Benjamin Franklin once said, "there is perhaps not one of our natural passions so hard to subdue as pride. Beat it down, stifle it, mortify it as much as one pleases, it is still alive. Even if I could conceive that I had completely overcome it, I should probably be proud of my humility."
Another of America's founding fathers, John Adams, battled against arrogance as well, "Vanity, I am sensible, is my cardinal vice and cardinal folly; and I am in continual danger, when in company, of being led...by it."
Most leaders have an abundance of ambition, talent, and confidence, but few possess the humility necessary to sustain influence over time. Many shun humility, seeing it as a sign of weakness or self-doubt. Yet, in reality, humility is the pinnacle of wisdom and assuredness. Here are seven qualities humility brings about in the life of a leader.
Humble leaders readily accept responsibility for failure. When things go wrong, they instinctively look within to understand what they could have done differently instead of looking outward for someone to blame. Willing to take ownership of mistakes, humble leaders are quick to fix them; they do not wait for someone else to solve a problem.
In the words of Ezra Taft Benson, "Pride is concerned with who is right. Humility is concerned with what is right." Humble leaders do not consider their own ideas and projects to be sacred. They do not insist on having their way, but on following the best course of action—regardless of who suggests it.
Humble leaders have awareness of how much they don't know. As such, they're inquisitive, quick both to listen and learn. Secure in their abilities, they are unthreatened by the input of others. Not only do they welcome feedback, they solicit it.
Whereas prideful leaders rigidly adhere to an initial strategy long after it proves to be unfruitful, leaders with humility nimbly switch courses as soon as warning signs appear. Unafraid to admit having made a bad decision, they're able to adjust quickly.
Humble leaders have no qualms about abandoning a product that's past its prime—even if they personally had created it.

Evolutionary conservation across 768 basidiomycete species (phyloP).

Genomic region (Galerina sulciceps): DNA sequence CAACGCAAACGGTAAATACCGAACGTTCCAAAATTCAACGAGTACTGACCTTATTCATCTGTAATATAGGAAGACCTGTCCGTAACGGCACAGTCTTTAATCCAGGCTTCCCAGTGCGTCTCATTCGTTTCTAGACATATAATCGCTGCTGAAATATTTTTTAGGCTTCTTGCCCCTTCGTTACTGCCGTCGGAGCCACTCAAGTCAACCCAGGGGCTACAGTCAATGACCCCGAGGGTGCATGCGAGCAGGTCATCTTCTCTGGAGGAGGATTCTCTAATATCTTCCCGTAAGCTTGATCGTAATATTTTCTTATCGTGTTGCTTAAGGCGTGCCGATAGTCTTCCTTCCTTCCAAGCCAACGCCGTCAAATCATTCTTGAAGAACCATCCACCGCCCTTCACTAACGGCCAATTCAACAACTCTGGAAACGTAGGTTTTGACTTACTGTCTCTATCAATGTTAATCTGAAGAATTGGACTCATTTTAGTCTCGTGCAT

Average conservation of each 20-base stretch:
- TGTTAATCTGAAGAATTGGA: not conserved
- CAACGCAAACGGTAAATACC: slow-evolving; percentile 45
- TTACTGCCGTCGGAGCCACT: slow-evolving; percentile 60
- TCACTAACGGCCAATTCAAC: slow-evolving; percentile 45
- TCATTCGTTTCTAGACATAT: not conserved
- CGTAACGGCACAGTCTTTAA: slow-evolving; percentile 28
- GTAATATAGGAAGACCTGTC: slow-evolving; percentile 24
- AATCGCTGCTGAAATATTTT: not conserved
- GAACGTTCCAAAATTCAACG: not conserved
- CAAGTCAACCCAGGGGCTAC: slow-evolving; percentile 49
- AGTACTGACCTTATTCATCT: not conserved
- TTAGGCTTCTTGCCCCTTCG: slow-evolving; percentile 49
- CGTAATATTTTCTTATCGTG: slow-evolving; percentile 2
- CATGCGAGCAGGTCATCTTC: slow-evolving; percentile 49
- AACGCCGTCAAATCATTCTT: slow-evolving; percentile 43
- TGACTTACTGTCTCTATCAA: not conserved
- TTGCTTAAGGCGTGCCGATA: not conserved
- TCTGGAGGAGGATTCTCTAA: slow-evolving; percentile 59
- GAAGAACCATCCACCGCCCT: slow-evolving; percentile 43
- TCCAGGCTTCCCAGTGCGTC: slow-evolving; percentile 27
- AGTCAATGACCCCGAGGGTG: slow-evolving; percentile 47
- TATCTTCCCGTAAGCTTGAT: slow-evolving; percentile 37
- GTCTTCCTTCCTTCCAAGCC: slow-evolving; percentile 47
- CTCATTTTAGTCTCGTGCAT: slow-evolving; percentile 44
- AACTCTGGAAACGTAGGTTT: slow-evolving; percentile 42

Humble leaders are appreciative people. When they experience success, they're quick to shine the spotlight on others. Mindful of their dependence on others, humble leaders regularly express gratitude for the contributions of their teammates. Their thankfulness inspires those they lead and boosts team morale.
Humble leaders heed John Andrew Holmes' advice: "Remember that the entire population of the universe, with one trifling exception, is composed of others." They see life as far bigger than themselves, and add value to other people by serving them. By committing themselves to the success of those within their sphere of influence, leaders gain respect and earn loyalty.
Humble leaders embrace the Law of Significance: "One is too small of a number to experience greatness." They recognize that their vision cannot be accomplished in isolation, so they invite others to join them in pursuing it. They cherish relationships and intentionally cultivate friendships. They view life, not as a quest for individual glory, but as an adventure to be enjoyed in the company of fellow travelers.
"This article is used by permission from Leadership Wired, John Maxwell's premiere leadership newsletter, available for free subscription at www.johnmaxwell.com/